Accidents could easily happen when operating a bucket truck. While you won’t be able to prevent some of the accidents caused by others, you could definitely minimize the hazards. Safety isn’t just about ensuring that the equipment is working properly. Safety at the work site and ensuring that rubberneckers don’t run into the truck, the boom or the team.
Every day, check the truck and the equipment before you head out on a job. Look for any damage, leaks, broken or missing parts, the integrity of the welds and the lighting.
Once you get to the work site, check the area carefully. Park on even ground if at all possible. Make sure the wheels are chocked and there are no overhead obstructions. Set the emergency brake and check wind speeds. If gusts are over 30 mph or an electrical storm is brewing, complete this work at another time.
Furthermore, take stock of the traffic patterns. If you are working at a complex intersection, use more than the standard safety equipment, including extra signage, a police officer to direct traffic and plenty of cones. Light signs and cones should be placed in plenty of time to warn drivers of your presence. If the boom is expected to go over a second lane, both lanes should be blocked off on a three-plus lane roadway.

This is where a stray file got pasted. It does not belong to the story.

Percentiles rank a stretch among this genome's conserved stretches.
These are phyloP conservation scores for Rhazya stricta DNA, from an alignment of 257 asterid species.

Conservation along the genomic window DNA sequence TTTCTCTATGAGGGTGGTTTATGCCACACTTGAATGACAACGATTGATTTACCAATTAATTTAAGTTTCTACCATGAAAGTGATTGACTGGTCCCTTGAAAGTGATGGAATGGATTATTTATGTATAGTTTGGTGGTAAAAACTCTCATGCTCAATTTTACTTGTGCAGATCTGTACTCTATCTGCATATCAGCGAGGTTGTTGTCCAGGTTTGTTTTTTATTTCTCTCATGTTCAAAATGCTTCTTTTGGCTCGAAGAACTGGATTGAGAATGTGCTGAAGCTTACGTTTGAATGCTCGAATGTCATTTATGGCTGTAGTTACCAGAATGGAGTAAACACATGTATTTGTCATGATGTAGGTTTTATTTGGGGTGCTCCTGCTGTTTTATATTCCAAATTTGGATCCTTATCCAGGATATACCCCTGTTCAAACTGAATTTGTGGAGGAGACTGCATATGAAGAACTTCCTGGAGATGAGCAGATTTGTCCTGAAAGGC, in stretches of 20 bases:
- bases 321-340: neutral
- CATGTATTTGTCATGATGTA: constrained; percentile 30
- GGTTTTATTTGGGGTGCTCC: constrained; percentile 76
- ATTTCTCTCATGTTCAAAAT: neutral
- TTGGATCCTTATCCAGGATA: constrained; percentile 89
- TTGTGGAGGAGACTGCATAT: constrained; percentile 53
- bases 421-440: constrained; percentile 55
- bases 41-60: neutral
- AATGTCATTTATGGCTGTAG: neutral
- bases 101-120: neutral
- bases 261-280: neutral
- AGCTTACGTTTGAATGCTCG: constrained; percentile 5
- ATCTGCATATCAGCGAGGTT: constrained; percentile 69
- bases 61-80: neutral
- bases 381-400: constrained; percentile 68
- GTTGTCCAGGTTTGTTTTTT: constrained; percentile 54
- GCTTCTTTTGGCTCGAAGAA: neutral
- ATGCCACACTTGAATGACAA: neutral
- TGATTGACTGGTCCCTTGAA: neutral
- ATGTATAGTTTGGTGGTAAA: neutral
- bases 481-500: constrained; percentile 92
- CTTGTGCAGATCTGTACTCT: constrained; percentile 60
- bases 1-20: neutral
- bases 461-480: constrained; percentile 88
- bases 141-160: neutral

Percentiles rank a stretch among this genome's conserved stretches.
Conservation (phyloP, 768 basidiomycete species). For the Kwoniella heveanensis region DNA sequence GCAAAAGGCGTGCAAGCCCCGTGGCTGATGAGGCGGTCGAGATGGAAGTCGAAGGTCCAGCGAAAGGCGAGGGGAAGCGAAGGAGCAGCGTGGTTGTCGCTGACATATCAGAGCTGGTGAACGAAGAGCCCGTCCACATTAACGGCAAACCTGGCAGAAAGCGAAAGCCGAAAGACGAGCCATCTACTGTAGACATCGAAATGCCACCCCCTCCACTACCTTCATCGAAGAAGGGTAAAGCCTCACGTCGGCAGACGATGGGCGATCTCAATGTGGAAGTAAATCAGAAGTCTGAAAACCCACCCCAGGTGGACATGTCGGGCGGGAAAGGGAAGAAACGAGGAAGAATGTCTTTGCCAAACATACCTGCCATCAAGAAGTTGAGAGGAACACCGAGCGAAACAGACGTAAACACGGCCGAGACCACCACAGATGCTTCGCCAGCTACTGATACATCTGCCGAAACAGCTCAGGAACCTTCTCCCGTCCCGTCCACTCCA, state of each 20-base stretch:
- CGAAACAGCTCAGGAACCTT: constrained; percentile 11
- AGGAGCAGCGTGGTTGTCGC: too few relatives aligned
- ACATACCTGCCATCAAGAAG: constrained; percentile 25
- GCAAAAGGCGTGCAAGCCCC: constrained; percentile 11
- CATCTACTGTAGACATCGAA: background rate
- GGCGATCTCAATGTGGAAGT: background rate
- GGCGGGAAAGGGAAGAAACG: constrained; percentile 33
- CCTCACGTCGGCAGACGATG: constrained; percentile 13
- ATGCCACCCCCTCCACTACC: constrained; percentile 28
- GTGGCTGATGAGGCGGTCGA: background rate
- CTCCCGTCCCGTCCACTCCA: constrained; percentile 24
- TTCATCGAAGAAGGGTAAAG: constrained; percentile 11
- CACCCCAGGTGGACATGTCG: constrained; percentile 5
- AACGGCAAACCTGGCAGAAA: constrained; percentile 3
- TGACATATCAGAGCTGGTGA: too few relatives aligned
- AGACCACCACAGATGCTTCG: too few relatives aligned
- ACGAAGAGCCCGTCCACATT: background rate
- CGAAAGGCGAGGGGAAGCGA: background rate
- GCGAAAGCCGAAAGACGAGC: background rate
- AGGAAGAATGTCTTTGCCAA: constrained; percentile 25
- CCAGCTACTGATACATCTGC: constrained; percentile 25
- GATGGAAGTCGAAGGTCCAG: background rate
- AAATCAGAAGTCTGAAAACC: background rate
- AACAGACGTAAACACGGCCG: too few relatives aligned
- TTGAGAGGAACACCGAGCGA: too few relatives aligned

If the road is a two-lane road and you can’t block off both lanes, be sure to have two people directing traffic. The traffic directors should stop all traffic while the boom is over the unblocked lane unless the vehicles are low and the boom is high.
Working in a bucket is very dangerous. Anything could happen, such as a driver who is not paying attention hitting the truck, even with all of the safety equipment, cones, lights and other items directing vehicles away from the truck. People generally want to see what is going on, and they’re paying more attention to the bucket instead of what is in front of them.
While you are in the bucket, always keep your feet on the floor, strap in, stay off the edge of the bucket, keep ladders and step stools out of the bucket and wear fall protection.
Tip-overs could also happen. Avoid these by parking on level ground, mind the bucket capacity and only move the truck when the bucket is lowered. Check that a tire isn’t in a pot hole on otherwise level ground, as this could also cause a tip-over, if the hole is large enough. High winds could also cause tip-overs. And of course, watch for electrical hazards.
Many of these safety tips seem like common sense. However, operators may get careless after some time on the job. And, of course, you can never predict what someone else is going to do. If your equipment needs to be replaced to ensure your safety, contact Drake-Scruggs to update your equipment with new bucket trucks or to purchase a new fleet for a new company.